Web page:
And speaking of historical images, her work has led her to have an enormous inventory of glass negatives, tintypes (photographic images on a thin sheet of metal or iron extensively used in the 1860’s and 1870’s), and cabinet cards (thin photographs mounted on a small card and widely used for portraiture after 1870)….the storage spaces I mentioned earlier are filled with plastic bucket after plastic bucket of negatives and images. Buying up auction lots has become her passion: “You think, this is the first time many of these people were ever photographed. It may have been the one and only time.” Her first collection of over 700 negatives by Nathan C. White (1828-1913)) of Gainesville, GA, contains many African American portraits.
This is the second aspect of Clark’s business: in addition to her restoration work for families and clients, she prints unique and interesting vintage photographs. “I started collecting about four years ago because I wanted to be able to sell prints and didn’t want to have to worry about copyright infringement. Now I have over 11,500 glass negatives!” She puts the developed glass negatives on her scanner and, “it is a surprise every time” as she’s never exactly sure what the image will be, or how badly damaged it will be. “It’s like Christmas morning!”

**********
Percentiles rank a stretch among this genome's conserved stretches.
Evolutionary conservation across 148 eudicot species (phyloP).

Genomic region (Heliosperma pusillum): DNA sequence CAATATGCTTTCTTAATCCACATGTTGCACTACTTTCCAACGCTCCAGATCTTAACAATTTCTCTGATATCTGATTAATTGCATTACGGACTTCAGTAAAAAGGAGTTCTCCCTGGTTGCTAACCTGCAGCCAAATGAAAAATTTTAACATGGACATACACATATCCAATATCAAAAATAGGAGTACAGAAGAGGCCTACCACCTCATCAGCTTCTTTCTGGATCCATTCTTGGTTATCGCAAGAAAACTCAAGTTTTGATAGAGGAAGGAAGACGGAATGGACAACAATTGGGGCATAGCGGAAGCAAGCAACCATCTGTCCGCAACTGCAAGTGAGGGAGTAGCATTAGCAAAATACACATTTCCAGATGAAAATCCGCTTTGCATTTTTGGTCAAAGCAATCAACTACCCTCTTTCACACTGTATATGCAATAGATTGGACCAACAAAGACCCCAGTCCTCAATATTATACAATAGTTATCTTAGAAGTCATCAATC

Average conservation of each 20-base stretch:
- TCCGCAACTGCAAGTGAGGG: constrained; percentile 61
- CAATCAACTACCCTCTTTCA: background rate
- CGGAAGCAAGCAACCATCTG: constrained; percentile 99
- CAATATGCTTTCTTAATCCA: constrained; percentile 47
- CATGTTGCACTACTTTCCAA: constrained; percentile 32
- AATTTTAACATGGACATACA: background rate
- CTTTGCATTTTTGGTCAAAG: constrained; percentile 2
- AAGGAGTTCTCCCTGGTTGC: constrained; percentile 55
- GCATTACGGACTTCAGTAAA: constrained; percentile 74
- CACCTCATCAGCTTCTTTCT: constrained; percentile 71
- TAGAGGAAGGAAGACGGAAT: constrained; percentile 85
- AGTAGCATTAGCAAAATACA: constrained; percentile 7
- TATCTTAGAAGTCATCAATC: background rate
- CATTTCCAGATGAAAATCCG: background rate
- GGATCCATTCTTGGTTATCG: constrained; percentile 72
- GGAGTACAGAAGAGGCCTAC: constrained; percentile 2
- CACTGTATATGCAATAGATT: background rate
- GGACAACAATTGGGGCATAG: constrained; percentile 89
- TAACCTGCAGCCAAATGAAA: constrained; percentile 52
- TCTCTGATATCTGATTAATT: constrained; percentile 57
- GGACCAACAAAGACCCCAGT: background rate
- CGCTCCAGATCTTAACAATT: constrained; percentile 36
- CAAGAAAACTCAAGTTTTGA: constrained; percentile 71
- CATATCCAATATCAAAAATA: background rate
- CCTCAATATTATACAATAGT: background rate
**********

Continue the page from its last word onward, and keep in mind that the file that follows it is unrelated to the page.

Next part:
Going down rabbit holes of historical research through such sites as Ancestry.com is fascinating to her and she tells me a story of an 1890's photograph of a NC parade that her followers helped her date, aiding her in determining that the carriage in the parade held President McKinley. (She subsequently sold that image to a museum in North Carolina.) “These pictures resonate with people. It’s nostalgia for a simpler time.”
Clark has built her business primarily through social media (she has over 90,000 Facebook followers) and works with clients from all over the world. All they need to do is email her an image – although, of course, it is preferable for her to work from the original image. “People get invested in the stories of these images, wondering what the subjects’ lives were like. In the early 1900’s you had so many young men who went off to war and never returned, or so many who died in the Spanish flu epidemic. I just got in negatives from the 1920’s in Germany, and you wonder what happened to those families…It’s like a treasure hunt looking for clues and finding out more information.”
Clark becomes emotional as she tells me about a client who asked her to restore a picture that was in “absolutely horrible condition.” It was the only picture the client had of her son, and it was for his tombstone... “The biggest joy is when people tell me, ‘You brought tears to my eyes…you’ve brought my family member back to life.’ It’s a feeling that fills my heart.”
Find out more about Robin Clark’s work at memorylanepr.com and follow her on Instagram @memory_lane_photo_restoration or on Facebook at memorylanepr.